For taller types of broad bean, canes and string should be used to support the plants. Place sturdy supports at the end of each row, and then wrap rows of thread around them at a 30 cm interval to support the plants. Make sure to put the supports in while the plants are still small to avoid damaging them.
What is the best way to harvest broad beans
You should pick broad beans while they are quite young (approximately 6 cm long) if you wish to eat them raw in their pods. This will prevent them from becoming tough or bitter. Wait a bit longer, until you can plainly see that the pods are overflowing with beans, before shelling them and eating them.
Plants should be left in the ground as long as possible after they have been harvested. Broad beans, like other legumes, contain nitrogen-fixing bacteria in the nodules of their root systems, which helps to increase the amount of nitrogen in the surrounding soil. The crops that you plant in this location next year will enjoy the advantages of your efforts.
How to keep broad beans once they have been harvested
You may either prepare the wide beans fresh or freeze them by blanching them for three minutes and then plunging them into a basin of cold water to halt the cooking process.
How to deal with broad bean diseases?
Aphid of the Blackfly/Black Bean
In the spring, blackflies may form dense colonies on the fragile, immature shoot tips of plants, causing development to be stunted. Once the first blossoms develop, pinch off the fragile shoot tips to alleviate the issue. This should help to significantly lessen the problem.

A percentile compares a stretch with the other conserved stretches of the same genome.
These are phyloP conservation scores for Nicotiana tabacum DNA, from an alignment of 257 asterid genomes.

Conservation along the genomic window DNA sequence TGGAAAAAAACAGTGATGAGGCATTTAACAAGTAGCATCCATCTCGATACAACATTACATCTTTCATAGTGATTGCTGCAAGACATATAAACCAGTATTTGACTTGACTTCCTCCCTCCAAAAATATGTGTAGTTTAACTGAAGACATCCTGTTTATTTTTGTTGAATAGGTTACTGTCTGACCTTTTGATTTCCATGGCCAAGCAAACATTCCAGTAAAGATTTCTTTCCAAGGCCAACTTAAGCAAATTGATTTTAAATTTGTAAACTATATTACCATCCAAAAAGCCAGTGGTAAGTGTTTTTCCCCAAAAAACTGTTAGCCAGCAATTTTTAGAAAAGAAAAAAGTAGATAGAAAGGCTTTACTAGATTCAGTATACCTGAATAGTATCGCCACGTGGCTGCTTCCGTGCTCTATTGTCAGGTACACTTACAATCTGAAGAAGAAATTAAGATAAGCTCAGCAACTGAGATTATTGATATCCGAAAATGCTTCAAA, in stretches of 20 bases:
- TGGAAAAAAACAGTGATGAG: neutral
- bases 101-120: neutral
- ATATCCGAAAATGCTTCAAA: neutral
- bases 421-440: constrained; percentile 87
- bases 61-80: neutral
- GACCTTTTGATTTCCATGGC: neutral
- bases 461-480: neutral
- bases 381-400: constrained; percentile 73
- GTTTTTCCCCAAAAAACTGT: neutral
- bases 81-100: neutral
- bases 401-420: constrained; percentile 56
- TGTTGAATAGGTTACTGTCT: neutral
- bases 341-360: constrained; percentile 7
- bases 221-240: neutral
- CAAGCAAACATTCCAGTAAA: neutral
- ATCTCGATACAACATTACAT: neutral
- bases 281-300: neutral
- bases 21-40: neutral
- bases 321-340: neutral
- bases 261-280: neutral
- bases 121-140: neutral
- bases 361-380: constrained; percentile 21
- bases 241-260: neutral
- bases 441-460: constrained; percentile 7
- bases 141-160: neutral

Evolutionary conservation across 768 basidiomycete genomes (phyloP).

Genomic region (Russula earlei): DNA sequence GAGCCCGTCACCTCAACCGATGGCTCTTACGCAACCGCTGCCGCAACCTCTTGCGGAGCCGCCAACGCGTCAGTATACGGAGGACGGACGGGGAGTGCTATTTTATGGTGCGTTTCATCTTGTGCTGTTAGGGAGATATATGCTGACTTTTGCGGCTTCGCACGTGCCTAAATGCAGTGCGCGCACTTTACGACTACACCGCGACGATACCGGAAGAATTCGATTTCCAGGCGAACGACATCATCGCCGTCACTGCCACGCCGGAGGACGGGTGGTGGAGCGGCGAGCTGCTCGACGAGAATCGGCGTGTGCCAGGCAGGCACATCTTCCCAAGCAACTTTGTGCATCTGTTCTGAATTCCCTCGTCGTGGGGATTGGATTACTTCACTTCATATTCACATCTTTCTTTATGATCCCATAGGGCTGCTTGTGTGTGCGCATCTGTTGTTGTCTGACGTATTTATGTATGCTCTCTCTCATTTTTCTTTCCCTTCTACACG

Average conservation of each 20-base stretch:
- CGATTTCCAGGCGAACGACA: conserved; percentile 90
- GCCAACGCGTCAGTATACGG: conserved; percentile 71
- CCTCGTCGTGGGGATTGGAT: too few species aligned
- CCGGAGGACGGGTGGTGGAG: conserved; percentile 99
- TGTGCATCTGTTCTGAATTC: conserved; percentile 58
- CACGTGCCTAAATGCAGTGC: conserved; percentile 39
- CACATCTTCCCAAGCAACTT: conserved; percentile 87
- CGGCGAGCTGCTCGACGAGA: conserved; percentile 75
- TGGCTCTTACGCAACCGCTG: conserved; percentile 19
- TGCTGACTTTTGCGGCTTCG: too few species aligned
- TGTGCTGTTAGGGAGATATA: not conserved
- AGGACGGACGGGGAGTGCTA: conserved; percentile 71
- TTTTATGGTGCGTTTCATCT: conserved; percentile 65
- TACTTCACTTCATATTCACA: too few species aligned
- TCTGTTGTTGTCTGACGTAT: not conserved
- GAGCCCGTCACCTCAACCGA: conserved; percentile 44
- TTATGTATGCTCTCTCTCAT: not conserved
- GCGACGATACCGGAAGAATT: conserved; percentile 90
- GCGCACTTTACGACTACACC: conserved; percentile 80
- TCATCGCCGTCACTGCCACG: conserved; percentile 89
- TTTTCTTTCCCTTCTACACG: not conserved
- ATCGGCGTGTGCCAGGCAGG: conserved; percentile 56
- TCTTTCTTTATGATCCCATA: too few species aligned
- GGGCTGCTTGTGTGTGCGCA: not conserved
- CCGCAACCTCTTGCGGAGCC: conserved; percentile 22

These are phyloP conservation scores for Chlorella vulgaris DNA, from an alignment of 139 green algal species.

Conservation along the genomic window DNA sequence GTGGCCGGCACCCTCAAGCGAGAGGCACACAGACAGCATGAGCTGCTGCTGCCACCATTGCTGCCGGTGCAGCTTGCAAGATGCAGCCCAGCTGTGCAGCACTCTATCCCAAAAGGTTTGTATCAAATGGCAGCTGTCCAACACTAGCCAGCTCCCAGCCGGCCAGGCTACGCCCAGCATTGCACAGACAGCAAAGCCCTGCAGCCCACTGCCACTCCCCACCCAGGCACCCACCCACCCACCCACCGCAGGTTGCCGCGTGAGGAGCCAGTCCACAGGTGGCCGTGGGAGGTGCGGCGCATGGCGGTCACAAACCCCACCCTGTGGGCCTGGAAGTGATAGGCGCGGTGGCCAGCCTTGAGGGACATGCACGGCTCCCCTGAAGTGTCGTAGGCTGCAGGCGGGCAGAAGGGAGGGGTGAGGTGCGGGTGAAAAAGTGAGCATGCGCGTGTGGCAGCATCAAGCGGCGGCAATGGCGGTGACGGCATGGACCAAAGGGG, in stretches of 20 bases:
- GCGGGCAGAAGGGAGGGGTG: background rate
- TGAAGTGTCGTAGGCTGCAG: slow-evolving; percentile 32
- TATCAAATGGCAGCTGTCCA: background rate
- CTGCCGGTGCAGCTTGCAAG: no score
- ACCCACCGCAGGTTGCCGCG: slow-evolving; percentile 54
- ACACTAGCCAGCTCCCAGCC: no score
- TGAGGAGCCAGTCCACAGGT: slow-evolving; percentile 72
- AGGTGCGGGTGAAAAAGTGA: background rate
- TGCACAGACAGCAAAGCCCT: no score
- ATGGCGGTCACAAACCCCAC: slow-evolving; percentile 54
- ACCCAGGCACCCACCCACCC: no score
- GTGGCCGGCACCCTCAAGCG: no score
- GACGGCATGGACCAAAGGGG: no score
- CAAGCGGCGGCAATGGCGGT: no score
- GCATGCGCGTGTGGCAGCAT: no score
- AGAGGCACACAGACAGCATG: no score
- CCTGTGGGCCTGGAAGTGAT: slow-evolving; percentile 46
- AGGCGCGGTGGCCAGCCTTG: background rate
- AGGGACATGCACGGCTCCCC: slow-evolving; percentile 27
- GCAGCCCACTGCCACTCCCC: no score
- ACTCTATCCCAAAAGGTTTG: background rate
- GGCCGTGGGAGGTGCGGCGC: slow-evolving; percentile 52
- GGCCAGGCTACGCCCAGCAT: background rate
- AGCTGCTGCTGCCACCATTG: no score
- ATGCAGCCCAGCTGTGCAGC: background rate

Pea and bean weevils are a kind of weevil
Pea and bean weevils are a nuisance in the vegetable patch, although they are seldom a big issue. The larvae are found in the soil and feed on the nodules formed by the roots. They then crawl up plants to chew the margins of their leaves when they emerge as adults in June or July, depending on the species.
Fortunately, these 4 mm-long, brown, snout-nosed insects seldom cause serious injury or even death. Unless the plants are tiny and severely infected, they have a high chance of surviving. Remove any beetles that you come across.
A chocolate splotch with broad bean
This fungal disease affects the whole plant, causing reddish-brown patches all over it. In particular, it may be seen on plants that have been planted in the fall, in moist, humid conditions, or on plants that have been planted in close proximity to one another. It may result in the loss of blooms (and, therefore, the loss of beans) as well as the collapse of the whole plant.
Due to the lack of chemical control, it is best to increase air movement around plants, eliminate weeds, and dispose of or burn any infected material rather than add it to the compost heap. It is not recommended to preserve or store seed from affected plants.
Additional tips for purchasing broad beans seeds
- Broad bean seeds are commonly accessible in garden centers and on the internet.
- Make certain that you are purchasing a variety that is ideal for autumn sowing if you want to plant it in the fall.
- Also look at the height and spread of the plant; certain smaller kinds are suited for container cultivation.
- In the early spring, you may be able to purchase young broad bean plants for sale at your local garden center or on the internet.